Tsuzuki was quiet for a long moment. "Maybe we really should have died that night," he whispered.

Muraki raised a slender eyebrow. "So what's stopping you now?"

"My shikigami. Eleven of them made a pact to protect me. They won't let it happen again."

"And what if I told you that I was close to obtaining such power?"

". . . Something that could kill a shinigami?"

"Perhaps. After all, modern science is advancing so rapidly that it really should not come as a surprise to you."

Tsuzuki felt so sick that he almost wanted to laugh. "So that's why you haven't told anyone that you've returned, isn't it? You didn't want to divide your time between your research and your work as a doctor. So this is your current obsession then?" he asked bitterly.

"Jealous, Tsuzuki-san?"

"Why . . . why can't you just . . ."

Muraki leaned over, silencing him with a kiss, and for one brief second, Tsuzuki thought that he saw a glimpse of emptiness in the other man's eyes.

". . . Why are you like this?"

"Because I can't be anyway else."

And with that, he was upon him once more.

Watari flipped on the lights in the lab and tossed the case report on one of the tables.

"You're lucky. For your first case, that actually went pretty well. It's always easier when they go willingly."

Gabriel rubbed his hands over his face. "Yeah, I can only imagine."

"We should celebrate. There's a bar in Tokyo that I really love and haven't been to in ages."

"What's been keeping you?"

"Well, I normally go out with Tsuzuki, but with everything that's happened, I really don't think it's a good idea to take him out drinking right now. And I would take Tatsumi, but he outright refuses to," Watari sighed dramatically. "Honestly, the man doesn't know how to have fun. I really don't think he's even capable of it anymore. That only leaves Bon, but he looks so young that they won't even let him in. And the Chief . . . oh God, don't even get me started."

Gabriel smirked. "What about the Gushoshin?"

Watari gave him a withering look and threw a pen at him. "Very funny."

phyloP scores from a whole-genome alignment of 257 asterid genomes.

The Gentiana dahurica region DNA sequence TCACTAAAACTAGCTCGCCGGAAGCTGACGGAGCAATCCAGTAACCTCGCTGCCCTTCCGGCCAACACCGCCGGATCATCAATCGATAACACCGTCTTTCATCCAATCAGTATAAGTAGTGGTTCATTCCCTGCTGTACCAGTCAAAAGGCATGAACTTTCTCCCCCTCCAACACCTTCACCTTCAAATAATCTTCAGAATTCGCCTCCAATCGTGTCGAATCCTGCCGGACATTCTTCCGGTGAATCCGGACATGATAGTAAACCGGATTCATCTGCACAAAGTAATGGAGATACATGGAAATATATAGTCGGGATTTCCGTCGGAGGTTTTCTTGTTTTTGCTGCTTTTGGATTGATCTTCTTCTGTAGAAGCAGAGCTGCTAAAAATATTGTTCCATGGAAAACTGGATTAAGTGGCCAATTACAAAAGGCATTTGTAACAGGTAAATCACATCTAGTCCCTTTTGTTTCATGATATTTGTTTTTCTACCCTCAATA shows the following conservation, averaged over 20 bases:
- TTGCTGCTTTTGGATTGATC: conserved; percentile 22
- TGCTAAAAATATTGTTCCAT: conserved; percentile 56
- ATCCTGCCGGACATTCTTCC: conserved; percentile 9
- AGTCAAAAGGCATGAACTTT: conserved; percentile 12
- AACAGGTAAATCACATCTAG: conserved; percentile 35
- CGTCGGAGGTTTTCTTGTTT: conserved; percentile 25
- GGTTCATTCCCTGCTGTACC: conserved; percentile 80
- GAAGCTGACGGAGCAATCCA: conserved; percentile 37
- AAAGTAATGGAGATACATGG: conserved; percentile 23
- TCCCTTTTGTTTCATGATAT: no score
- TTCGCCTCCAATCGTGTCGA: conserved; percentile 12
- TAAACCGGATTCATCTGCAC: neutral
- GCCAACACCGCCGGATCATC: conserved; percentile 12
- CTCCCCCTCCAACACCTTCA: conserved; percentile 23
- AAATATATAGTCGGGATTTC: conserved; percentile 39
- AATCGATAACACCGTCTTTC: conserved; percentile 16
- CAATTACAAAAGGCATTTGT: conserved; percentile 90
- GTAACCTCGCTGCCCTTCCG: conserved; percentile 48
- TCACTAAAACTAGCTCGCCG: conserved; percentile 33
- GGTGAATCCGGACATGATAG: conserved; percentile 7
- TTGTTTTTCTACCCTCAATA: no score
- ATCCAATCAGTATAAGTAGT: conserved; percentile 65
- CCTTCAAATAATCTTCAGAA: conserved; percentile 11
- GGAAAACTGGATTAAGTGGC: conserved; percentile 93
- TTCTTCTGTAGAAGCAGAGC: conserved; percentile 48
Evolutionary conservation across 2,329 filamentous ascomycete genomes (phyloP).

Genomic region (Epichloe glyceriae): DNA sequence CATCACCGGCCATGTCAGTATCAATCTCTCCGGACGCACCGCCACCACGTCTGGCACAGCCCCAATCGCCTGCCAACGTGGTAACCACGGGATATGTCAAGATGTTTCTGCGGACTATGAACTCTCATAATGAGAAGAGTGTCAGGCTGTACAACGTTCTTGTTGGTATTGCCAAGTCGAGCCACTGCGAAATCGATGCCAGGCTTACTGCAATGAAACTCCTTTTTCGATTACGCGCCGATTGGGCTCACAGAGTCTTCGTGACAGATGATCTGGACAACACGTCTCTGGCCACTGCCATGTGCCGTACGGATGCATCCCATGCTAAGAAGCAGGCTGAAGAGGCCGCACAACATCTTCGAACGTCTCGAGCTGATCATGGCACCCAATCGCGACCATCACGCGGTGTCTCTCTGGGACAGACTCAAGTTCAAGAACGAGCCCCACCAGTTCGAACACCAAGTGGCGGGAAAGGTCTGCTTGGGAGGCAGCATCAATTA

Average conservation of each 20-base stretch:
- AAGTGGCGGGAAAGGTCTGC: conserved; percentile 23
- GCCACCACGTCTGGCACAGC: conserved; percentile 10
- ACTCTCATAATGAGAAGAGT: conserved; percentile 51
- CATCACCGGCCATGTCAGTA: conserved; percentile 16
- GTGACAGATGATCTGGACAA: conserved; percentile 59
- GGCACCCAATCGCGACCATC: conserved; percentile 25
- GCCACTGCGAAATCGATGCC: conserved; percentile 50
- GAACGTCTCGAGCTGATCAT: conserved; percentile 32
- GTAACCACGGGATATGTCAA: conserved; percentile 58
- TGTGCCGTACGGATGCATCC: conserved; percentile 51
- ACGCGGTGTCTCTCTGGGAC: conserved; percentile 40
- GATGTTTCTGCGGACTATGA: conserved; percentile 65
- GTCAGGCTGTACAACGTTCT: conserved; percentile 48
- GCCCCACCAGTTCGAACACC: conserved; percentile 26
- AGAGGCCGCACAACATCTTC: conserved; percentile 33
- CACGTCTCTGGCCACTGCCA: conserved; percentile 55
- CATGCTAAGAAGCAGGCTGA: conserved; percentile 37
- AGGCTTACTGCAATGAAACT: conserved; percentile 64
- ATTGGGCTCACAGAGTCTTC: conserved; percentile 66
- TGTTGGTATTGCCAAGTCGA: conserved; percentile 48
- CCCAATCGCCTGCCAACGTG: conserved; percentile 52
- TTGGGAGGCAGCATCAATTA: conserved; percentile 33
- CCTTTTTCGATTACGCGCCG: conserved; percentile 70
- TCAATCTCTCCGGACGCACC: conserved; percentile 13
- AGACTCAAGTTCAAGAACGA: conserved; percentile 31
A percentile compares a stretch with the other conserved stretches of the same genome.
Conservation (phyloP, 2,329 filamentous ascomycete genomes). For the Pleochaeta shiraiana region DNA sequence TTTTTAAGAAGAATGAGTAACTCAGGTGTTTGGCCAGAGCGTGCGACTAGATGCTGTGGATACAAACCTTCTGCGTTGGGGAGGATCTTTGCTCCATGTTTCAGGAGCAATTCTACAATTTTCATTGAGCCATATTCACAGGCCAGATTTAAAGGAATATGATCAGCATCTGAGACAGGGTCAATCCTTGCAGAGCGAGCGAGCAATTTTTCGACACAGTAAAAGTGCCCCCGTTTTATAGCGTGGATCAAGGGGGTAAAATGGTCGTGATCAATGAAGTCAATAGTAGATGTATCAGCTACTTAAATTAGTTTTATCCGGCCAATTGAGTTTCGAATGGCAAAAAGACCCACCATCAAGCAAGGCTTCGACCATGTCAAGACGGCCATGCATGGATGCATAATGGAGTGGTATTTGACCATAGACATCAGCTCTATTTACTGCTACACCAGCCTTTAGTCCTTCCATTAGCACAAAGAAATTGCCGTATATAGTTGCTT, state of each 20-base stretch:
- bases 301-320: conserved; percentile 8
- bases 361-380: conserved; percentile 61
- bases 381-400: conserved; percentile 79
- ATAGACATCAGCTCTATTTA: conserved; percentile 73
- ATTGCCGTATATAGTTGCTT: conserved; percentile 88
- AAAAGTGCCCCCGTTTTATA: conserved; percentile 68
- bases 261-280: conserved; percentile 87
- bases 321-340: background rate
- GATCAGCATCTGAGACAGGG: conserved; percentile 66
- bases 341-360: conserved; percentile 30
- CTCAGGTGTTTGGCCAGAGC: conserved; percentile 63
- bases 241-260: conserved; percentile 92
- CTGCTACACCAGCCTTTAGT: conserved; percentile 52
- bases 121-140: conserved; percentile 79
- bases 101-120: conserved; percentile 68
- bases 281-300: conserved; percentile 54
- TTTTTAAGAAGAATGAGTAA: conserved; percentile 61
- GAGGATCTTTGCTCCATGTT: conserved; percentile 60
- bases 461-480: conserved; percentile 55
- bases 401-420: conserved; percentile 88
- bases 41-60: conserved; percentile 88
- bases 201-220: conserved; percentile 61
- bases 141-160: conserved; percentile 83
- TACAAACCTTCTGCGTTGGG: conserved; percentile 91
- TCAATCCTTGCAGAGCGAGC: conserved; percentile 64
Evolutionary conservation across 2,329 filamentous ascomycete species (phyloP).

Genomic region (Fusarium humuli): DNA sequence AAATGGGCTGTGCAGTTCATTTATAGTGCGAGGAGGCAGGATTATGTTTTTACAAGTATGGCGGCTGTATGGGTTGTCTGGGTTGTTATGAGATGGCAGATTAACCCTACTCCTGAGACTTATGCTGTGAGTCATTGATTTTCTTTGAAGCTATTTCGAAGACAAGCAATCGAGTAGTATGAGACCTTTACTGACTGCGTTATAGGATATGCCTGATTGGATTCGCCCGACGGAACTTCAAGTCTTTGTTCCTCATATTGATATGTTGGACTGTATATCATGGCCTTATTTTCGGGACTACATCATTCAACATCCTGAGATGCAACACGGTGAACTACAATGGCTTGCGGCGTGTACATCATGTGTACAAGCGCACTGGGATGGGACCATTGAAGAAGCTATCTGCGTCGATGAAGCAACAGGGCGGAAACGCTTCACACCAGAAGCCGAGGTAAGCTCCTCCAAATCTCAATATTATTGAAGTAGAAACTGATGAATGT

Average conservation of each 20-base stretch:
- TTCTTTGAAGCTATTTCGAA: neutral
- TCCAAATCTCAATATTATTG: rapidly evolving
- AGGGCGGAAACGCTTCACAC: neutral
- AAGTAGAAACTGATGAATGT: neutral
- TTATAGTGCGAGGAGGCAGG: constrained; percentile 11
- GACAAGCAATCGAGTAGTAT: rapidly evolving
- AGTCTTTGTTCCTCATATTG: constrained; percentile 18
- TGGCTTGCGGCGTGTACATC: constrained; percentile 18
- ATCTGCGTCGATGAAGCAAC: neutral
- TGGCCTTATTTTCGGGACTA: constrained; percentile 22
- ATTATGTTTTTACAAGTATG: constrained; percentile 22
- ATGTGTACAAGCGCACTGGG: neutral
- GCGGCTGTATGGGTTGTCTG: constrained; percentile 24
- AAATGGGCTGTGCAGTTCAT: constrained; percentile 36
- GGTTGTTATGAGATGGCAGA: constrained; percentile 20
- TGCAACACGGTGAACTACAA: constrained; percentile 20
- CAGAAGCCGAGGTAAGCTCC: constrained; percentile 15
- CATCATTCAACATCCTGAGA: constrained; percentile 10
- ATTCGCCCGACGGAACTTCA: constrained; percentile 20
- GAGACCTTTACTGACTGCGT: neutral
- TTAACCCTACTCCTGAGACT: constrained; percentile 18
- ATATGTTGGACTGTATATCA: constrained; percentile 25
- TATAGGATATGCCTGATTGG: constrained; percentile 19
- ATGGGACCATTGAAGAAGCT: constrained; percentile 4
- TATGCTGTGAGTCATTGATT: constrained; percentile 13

The larger man laughed. "All right, all right. Let's go."

"Wait," Gabriel said, stopping dead in front of the building. "When you said 'bar' you never said anything about karaoke. Drinking I can handle, but . . ."

"Come on! It's not so bad," Watari encouraged, dragging the horrified looking man into the building. "Besides, they've only got karaoke on Friday nights."

"It is a Friday night," the larger man pointed out.

"Minor details, minor details," Watari dismissed easily.

As the two men took their seats at the bar, Gabriel immediately ordered a drink, downing it in one gulp. He was in the process of ordering his third when Watari began to sing.

Gabriel hummed along to Watari's song, and he couldn't help but smile. The other man looked genuinely happy. It was almost startling to see someone so cheerful. He still wasn't quite convinced that it was always real, but for now, he wouldn't question it.

The blonde ordered another shot, but before the amber liquid could reach his lips, his vision grew blurry and the bar faded from sight.

Sunlight pelted him from all sides, blinding him and forcing him to squint. When his eyes finally adjusted, he found himself in the middle of a forest clearing. A white sunrise peeked over the horizon, filling the forest with so much light that he could almost taste the honey-like warmth.

Overhead, the canopy of leaves swayed gently, raining viridian-green shadows down across the forest floor, and Gabriel closed his eyes. He could hear . . . music? No, not music. Whispering. The forest was talking to him . . . but what was it saying?